If you like deep sea fishing (or I should say, fishing the sea deep) you will love the deep water lingcod experience. It would be a mistake to think of a deep water lingcod trip as an ordinary outing for lingcod, like in the Puget Sound. Catching a 20 pound lingcod is common, with some anglers catching 30+ pounders daily. Come prepared with at least a two-speed reel….. or better yet an electric. Otherwise checking your bait becomes a real chore.
Destination – Westport
Thanks to our ‘good friends’ at WDFW we get to fish deep water lingcod for a good part of 2022 in Marine Area 2. This means you can make a good trip by combining other fishing, like coho salmon in late summer. Or you can make a trip out of just the lingcod season if you combine it with deep water rockfish.
The Westport lingcod destination is about 35 miles offshore along the edges of Grays Canyon. Here you will find big lingcod. I’m talking big ocean lingcod that will make fish tacos for an army division. These things are huge!
The charts below will help you zero in on a proven location on the south side of the canyon where charter boats and private anglers both fish. But you can find other good holes anywhere around the canyon.
Don’t be afraid to explore. Be sure to pay attention to your chart and look for areas that are 400″-500″ that drop off a slope into the canyon. Drift across the area and then off the slope, marking where you catch fish. Also, pay close attention to the bottom markings on your chart. You will want to see gravel, sand, shale, structure, but avoid mud.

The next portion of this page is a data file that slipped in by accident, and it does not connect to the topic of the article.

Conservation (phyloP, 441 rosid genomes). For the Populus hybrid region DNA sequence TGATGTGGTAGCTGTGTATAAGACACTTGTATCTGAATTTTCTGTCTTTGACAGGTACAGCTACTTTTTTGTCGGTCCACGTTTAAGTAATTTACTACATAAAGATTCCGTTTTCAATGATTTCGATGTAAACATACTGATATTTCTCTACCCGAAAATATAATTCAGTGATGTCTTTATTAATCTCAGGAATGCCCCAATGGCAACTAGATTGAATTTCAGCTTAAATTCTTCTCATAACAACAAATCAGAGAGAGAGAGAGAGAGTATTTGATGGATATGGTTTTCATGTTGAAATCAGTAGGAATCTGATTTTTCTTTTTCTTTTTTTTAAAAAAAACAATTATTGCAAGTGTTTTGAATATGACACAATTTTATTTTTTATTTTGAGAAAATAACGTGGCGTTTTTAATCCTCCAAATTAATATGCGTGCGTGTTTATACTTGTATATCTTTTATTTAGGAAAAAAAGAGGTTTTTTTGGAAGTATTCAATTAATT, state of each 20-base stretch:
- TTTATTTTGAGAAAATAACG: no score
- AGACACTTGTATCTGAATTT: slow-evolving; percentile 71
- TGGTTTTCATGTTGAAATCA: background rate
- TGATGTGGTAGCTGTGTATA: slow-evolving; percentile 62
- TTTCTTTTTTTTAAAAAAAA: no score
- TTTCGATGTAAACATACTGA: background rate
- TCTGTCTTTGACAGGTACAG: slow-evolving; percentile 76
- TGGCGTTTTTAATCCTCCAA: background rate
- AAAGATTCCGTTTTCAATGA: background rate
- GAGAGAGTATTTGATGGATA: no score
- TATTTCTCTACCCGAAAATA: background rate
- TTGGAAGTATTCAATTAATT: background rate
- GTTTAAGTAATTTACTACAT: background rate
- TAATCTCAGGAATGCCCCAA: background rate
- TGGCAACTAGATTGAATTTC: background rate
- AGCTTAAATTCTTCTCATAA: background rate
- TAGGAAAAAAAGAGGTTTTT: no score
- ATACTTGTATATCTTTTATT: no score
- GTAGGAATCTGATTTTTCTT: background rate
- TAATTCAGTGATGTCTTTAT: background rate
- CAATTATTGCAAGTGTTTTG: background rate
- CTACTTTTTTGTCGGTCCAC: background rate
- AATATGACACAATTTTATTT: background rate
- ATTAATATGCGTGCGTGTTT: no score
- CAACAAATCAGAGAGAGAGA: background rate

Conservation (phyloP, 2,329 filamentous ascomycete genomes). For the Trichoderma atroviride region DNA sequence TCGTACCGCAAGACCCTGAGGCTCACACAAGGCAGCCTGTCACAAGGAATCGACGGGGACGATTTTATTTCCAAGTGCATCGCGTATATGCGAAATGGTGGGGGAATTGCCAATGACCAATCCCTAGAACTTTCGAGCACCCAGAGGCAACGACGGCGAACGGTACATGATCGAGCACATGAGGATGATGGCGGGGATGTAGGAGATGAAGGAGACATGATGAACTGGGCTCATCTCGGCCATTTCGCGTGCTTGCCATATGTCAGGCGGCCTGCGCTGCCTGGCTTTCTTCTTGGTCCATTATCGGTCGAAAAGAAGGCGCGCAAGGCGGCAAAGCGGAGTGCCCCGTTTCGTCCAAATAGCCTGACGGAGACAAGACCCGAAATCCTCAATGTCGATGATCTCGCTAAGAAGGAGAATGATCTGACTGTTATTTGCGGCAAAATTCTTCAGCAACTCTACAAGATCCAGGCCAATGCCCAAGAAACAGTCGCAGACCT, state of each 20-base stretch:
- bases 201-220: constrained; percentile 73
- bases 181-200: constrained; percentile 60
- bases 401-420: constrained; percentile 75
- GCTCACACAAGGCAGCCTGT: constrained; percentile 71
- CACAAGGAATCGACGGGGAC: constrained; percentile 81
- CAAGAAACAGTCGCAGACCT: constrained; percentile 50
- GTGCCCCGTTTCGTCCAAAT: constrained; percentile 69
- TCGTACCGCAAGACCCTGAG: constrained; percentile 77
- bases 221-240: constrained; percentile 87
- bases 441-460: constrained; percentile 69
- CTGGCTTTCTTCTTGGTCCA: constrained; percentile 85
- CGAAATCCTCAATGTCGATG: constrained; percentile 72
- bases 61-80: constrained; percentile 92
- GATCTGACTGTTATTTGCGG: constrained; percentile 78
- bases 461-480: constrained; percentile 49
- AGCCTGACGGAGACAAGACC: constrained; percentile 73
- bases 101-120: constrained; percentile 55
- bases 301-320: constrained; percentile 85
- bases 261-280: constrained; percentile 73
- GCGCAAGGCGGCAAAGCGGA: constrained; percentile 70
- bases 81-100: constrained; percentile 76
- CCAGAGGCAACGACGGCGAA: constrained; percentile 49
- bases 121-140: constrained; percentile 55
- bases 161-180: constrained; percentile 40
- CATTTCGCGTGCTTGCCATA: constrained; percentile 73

Lingcod Setup – Sand Dab
When targeting deep water lingcod you can use knife jigs, copper jigs, swim baits, or herring. But one of the most effective baits to target deep water lingcod is a live sand dab (check your regulations when using live bait). Lingcod are predators and love the movement and vibrations of prey in distress. It’s like pulling a string from a cat, they can’t help but to bite, it’s instinctual.
You can catch sand dabs near shore just as you head west out of Westport on the north or south sides where you will find plenty of sandy beaches.
A friend of mine turned me on to a great way to hook up a sand dabs so they are ready to go when you need to bait and re-bait (as long as you have a live well (or even a bucket).
- Make a handful of pre-made setups ahead of time.
- Use tuna cord or fishing line and you want to make sort of a harness with a hooks.
- Leave a leader out the top so you can add a swivel that can be hooked on as you bait and re-bate.
- The top hook should go in the mouth of the sand dab and out the side located where the flesh is sturdy.
- The trailing hook should go through the surface flesh back near the tail. Be sure you only go through the outer skin. If you damage the sand dabs backbone it may not be able to swim.
- Hook up 3 or 4 of these and put the live fish in your live well. This will allow you to bait and re-bait quickly by simply snapping on a new live bait.
- You can also use ‘silly string‘ to help keep the bait on the hooks. Just as long as you keep the bait alive and able to swim so it can attract a big sea dragon.
Lingcod Setups – Swimbaits
- One of my favorite. The Gibbs Big Eye Jig 24 Oz. The 24oz (1.5 lb) jig head lets you get down deep. And this jig has a ton of action from the two tails plus upper fin wigglers.
- One of my favorite. The paddle-tail type swim bait. Not only does a large paddle tail accommodate a large jig head, but it also has great action that a lingcod cannot refuse.
- Some folks also really like the sand dab swim bait.
Lingcod Setups – Metals
- Hex bar or copper bar to target large lincod
- On very bright and shiny days light can penetrate down into deep water. If that is the case you can use bright metal jigs that will throw light around down deep (note: there is rarely any significant light beyond about 650 feet)
Hook ’em Deep!